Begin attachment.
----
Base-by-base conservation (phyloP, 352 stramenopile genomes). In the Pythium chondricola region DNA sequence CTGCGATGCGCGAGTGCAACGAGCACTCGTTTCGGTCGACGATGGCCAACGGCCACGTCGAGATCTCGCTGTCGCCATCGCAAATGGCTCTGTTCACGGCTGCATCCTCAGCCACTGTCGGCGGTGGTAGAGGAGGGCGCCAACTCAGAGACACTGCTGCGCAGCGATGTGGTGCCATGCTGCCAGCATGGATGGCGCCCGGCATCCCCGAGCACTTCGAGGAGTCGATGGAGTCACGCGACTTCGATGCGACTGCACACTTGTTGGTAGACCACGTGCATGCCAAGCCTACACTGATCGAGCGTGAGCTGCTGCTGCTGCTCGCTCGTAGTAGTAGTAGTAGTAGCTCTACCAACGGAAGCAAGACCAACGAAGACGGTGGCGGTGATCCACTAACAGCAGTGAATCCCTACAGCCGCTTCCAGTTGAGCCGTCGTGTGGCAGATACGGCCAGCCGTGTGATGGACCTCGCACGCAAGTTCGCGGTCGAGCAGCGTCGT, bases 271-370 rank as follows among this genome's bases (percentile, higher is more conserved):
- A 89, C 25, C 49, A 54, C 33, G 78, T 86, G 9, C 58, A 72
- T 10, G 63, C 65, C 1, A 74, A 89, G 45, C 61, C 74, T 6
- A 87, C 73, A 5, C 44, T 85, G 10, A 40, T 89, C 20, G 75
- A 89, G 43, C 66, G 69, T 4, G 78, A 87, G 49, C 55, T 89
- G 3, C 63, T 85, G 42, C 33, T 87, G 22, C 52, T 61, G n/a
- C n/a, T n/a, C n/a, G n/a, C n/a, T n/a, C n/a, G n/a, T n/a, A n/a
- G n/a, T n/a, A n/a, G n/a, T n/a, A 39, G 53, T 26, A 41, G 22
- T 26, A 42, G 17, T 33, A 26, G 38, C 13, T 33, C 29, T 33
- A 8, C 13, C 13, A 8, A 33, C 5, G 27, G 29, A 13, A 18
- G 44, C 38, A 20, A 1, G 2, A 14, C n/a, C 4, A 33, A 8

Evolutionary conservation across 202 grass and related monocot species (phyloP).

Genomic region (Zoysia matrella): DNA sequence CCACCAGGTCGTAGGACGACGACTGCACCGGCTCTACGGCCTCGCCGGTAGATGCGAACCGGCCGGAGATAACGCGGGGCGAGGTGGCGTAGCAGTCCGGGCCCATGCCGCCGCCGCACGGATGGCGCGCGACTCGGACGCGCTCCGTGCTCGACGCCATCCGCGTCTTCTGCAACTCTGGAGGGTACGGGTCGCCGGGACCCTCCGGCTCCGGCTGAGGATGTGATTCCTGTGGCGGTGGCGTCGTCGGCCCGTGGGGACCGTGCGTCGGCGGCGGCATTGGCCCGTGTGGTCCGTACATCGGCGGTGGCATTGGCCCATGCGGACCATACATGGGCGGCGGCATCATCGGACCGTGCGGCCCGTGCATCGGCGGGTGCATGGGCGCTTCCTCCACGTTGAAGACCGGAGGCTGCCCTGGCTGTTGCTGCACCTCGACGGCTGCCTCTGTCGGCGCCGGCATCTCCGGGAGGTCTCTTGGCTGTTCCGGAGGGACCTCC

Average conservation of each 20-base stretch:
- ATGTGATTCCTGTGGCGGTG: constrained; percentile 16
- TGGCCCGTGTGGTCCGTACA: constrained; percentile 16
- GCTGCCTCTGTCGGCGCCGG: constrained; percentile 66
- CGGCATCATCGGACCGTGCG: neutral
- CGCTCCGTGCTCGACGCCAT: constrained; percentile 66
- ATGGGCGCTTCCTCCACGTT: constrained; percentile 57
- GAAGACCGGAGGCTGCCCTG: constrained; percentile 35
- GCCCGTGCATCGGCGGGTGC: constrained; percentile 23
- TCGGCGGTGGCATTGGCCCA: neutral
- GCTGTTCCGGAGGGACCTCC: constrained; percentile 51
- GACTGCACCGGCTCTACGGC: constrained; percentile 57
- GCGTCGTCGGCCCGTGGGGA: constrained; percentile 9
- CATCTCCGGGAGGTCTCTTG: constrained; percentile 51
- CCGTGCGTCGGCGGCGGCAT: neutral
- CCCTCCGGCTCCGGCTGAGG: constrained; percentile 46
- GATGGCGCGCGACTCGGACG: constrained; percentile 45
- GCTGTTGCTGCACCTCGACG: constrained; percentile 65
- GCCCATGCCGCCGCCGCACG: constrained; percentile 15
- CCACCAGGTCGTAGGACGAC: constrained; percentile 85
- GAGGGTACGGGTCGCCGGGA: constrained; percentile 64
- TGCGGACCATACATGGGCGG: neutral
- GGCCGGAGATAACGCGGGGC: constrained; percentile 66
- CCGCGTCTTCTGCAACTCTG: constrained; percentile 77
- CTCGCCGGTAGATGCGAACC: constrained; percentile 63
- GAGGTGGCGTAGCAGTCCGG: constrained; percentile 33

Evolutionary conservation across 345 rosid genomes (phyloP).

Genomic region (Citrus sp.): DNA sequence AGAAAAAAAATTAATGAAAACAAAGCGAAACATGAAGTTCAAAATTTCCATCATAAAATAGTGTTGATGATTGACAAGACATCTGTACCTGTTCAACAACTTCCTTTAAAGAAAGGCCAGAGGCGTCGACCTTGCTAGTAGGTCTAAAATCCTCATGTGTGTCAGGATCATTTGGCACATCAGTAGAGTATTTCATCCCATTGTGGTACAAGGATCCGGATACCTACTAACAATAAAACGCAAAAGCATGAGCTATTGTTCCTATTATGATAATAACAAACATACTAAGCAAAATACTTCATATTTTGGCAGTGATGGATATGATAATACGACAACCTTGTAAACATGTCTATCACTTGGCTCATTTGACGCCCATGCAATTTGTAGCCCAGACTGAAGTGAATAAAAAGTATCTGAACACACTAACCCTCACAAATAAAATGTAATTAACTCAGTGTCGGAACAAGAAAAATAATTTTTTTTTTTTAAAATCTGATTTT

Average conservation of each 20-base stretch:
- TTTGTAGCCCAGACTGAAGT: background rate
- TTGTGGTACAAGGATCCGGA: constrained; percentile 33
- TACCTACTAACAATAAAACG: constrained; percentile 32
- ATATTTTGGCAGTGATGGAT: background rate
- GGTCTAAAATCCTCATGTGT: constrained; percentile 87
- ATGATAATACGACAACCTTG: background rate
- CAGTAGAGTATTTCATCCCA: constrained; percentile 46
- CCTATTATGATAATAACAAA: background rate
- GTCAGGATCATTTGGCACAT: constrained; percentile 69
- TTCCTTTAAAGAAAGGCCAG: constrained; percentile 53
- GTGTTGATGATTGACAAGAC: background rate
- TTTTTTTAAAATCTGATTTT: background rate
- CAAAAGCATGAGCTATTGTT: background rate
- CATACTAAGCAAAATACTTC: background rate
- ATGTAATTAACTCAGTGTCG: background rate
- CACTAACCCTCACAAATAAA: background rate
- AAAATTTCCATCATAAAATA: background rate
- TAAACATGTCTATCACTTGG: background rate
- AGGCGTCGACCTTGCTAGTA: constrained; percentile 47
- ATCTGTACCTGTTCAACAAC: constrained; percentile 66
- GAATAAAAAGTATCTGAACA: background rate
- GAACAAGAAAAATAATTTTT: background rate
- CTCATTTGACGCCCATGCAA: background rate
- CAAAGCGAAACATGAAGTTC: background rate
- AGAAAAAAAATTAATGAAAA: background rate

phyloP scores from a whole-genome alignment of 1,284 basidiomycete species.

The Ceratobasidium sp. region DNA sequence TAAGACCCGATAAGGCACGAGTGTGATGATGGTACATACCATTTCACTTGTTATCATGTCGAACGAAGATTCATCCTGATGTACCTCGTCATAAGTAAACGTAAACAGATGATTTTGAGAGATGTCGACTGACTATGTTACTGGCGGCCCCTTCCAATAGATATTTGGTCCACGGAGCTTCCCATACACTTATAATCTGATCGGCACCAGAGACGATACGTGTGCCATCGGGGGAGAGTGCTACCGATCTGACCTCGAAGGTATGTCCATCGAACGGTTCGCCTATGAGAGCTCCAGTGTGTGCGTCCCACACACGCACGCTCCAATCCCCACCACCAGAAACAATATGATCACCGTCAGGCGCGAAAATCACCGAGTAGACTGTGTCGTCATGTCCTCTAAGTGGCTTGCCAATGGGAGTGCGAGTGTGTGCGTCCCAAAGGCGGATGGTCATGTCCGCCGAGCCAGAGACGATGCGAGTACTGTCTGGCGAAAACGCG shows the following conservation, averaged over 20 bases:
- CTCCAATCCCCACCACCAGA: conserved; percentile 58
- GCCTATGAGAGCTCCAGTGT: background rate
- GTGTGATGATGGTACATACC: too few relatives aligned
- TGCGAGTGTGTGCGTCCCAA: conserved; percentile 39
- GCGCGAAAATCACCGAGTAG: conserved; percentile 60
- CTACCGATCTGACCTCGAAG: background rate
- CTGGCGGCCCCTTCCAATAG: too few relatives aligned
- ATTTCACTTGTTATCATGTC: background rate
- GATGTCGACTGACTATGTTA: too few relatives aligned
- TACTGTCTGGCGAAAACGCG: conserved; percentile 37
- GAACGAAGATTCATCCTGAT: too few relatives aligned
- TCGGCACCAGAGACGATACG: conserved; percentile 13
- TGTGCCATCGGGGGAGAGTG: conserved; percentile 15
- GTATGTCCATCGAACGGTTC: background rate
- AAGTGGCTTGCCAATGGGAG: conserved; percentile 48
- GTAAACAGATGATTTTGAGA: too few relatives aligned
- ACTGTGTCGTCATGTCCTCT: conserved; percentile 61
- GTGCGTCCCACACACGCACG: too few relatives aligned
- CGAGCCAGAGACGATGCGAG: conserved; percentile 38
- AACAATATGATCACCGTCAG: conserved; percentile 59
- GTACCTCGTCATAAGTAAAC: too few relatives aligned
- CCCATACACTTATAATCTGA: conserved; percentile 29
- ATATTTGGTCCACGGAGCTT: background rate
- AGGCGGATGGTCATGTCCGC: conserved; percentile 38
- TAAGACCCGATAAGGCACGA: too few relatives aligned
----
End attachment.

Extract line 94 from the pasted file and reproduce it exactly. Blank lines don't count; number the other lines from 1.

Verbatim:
- TAAGACCCGATAAGGCACGA: too few relatives aligned